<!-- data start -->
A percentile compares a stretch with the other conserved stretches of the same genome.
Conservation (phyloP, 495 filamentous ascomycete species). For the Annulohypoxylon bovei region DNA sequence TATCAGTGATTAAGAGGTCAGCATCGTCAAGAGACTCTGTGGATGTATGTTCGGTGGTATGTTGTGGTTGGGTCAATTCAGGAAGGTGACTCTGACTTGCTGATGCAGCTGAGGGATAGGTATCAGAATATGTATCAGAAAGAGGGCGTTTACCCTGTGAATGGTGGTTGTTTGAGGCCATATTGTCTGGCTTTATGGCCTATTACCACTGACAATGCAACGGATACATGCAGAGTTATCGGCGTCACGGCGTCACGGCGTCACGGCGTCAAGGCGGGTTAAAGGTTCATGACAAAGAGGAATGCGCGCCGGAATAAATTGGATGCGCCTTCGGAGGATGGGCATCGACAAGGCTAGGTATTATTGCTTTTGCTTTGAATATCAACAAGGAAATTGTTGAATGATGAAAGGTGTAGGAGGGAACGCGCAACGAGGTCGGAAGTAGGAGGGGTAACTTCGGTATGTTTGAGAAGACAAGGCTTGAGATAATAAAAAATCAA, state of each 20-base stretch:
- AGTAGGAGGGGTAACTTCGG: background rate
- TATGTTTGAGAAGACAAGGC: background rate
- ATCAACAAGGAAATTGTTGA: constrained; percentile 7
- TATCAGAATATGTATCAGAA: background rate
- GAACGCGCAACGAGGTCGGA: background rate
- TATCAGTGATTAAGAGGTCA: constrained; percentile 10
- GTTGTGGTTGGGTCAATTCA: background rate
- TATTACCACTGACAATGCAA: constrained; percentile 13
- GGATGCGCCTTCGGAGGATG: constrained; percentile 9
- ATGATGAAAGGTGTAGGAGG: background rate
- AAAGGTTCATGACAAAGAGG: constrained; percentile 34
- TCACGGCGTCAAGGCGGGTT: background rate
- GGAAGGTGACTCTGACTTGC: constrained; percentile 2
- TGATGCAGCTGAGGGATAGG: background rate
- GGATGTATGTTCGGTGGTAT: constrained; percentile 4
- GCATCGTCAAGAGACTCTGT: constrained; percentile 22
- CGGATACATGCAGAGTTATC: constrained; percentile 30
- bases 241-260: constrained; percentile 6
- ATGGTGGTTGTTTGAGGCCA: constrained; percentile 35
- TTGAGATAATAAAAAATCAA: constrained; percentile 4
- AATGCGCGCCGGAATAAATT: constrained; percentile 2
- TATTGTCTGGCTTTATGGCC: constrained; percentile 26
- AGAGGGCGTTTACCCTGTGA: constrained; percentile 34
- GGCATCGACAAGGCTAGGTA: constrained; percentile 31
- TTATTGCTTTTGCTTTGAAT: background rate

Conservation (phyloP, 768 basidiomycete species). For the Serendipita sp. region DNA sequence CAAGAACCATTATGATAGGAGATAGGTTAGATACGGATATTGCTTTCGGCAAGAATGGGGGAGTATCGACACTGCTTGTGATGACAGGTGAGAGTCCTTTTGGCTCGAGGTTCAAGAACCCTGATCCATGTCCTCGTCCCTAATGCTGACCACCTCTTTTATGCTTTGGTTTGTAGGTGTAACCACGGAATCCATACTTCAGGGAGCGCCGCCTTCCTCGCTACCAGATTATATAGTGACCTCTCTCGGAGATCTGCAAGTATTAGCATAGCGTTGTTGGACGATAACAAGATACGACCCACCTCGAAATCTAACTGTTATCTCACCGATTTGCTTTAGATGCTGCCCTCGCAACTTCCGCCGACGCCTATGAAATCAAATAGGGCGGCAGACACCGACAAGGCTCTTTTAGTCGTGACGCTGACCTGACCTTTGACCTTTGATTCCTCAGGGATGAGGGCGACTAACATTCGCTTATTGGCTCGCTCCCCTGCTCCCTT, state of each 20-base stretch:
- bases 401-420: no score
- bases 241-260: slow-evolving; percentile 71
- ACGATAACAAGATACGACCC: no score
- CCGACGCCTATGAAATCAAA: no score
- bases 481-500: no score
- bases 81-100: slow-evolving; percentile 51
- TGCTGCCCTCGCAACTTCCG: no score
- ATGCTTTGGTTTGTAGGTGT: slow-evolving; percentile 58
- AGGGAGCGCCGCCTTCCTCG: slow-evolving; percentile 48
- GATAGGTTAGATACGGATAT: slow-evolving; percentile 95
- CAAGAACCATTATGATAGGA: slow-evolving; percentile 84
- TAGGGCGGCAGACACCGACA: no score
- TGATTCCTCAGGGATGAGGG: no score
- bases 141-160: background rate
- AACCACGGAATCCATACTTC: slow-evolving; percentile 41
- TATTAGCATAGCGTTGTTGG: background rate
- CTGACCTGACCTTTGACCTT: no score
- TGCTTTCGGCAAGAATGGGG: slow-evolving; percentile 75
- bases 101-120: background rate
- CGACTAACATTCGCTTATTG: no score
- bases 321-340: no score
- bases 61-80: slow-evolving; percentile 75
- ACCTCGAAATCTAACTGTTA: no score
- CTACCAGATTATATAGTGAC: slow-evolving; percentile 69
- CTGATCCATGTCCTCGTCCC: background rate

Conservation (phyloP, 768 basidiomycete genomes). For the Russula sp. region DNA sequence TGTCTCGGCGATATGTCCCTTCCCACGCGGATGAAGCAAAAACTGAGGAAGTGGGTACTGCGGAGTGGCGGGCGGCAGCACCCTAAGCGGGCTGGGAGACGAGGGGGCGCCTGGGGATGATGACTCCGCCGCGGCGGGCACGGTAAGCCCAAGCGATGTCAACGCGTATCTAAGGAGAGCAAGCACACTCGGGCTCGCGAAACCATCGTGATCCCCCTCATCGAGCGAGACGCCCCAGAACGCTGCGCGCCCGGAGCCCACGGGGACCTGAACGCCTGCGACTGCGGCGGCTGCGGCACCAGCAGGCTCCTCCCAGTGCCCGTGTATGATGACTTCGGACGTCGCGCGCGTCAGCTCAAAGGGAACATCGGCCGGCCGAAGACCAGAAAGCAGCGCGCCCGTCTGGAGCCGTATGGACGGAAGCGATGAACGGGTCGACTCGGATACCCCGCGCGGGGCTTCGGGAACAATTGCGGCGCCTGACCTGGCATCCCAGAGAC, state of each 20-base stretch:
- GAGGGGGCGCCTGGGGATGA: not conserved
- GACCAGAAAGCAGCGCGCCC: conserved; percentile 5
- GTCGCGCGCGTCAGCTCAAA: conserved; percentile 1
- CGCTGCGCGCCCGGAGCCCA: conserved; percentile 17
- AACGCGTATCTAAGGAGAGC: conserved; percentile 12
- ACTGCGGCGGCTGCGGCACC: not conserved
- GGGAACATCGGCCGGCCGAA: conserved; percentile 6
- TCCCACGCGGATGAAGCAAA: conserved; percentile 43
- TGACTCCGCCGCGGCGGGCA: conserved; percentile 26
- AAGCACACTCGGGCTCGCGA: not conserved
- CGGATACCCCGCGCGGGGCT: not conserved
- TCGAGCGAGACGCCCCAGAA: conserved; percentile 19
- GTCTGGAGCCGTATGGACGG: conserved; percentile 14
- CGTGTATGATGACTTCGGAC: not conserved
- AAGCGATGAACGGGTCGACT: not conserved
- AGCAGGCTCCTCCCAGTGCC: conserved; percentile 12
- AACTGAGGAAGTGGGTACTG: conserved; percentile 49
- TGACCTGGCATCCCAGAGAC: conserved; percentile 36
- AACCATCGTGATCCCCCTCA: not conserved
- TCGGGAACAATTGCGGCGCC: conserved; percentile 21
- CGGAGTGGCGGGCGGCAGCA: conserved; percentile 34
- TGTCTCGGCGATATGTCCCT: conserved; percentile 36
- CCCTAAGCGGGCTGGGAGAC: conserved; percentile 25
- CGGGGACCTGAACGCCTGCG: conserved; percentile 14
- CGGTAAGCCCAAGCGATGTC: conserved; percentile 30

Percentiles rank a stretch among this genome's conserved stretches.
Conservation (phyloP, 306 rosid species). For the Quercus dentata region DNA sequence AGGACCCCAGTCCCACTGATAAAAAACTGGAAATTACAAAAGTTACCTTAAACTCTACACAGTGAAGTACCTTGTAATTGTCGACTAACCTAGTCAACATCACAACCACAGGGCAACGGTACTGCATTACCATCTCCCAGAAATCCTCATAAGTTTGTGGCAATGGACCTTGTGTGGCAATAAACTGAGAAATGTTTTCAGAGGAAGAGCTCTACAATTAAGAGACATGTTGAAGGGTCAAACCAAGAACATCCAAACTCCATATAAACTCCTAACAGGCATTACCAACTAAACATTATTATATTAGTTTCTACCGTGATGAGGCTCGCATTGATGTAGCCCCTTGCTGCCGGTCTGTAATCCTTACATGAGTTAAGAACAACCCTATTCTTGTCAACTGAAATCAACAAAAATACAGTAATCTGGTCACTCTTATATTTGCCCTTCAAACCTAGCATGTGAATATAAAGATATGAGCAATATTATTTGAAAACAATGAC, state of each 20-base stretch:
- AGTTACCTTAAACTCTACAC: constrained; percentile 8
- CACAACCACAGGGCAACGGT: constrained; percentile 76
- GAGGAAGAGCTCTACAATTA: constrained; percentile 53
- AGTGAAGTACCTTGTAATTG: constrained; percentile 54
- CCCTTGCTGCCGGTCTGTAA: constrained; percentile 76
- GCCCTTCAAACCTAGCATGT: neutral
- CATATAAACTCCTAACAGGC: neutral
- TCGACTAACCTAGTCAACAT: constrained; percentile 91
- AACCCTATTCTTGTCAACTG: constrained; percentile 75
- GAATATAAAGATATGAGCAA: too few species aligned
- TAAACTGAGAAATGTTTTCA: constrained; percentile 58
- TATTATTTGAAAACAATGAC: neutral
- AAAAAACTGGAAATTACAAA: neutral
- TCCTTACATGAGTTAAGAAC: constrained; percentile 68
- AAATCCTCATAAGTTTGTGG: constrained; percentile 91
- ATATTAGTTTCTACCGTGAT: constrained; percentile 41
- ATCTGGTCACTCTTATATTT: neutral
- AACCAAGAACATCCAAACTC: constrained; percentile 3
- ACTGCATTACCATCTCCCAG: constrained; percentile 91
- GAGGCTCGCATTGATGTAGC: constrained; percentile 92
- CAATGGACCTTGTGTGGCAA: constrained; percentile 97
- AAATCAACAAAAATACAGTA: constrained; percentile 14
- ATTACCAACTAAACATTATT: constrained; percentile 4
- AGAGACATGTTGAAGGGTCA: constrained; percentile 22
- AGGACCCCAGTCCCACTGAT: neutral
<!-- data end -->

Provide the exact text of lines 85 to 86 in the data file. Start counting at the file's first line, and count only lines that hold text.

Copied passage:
- AGTGAAGTACCTTGTAATTG: constrained; percentile 54
- CCCTTGCTGCCGGTCTGTAA: constrained; percentile 76